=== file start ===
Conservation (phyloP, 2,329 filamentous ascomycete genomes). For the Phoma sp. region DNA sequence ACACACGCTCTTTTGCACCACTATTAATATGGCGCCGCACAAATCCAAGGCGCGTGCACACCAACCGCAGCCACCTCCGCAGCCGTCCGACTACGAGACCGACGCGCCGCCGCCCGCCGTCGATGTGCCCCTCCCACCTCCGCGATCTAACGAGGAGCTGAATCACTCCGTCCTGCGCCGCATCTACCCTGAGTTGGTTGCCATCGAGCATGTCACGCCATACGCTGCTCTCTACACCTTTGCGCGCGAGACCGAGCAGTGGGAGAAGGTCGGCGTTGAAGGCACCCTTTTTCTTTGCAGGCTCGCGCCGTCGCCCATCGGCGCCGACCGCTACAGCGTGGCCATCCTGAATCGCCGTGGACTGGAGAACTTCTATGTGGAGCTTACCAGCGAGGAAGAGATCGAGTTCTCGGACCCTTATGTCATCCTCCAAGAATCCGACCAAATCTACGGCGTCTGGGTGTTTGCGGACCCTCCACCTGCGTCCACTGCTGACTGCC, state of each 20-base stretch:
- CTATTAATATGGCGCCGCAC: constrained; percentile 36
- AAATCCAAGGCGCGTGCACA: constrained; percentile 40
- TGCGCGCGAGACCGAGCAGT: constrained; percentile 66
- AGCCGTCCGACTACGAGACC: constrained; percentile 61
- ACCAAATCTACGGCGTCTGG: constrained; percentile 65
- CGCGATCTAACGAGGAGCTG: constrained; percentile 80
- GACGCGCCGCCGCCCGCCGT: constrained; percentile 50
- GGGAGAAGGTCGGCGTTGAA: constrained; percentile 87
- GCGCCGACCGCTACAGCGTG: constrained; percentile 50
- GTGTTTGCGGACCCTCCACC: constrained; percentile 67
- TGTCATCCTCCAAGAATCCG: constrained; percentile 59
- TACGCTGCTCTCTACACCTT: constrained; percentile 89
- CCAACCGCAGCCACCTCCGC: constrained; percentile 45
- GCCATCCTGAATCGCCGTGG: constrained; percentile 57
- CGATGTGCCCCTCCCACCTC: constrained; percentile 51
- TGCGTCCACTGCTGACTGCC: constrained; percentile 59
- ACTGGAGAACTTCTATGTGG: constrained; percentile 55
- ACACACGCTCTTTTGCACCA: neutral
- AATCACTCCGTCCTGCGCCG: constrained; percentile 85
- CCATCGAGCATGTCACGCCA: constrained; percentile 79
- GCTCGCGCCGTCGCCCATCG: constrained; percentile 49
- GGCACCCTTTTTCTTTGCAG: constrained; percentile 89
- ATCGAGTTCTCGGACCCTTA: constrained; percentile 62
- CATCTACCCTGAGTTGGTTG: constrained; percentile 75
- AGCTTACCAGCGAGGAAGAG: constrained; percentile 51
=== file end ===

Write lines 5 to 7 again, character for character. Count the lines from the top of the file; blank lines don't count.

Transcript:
- AGCCGTCCGACTACGAGACC: constrained; percentile 61
- ACCAAATCTACGGCGTCTGG: constrained; percentile 65
- CGCGATCTAACGAGGAGCTG: constrained; percentile 80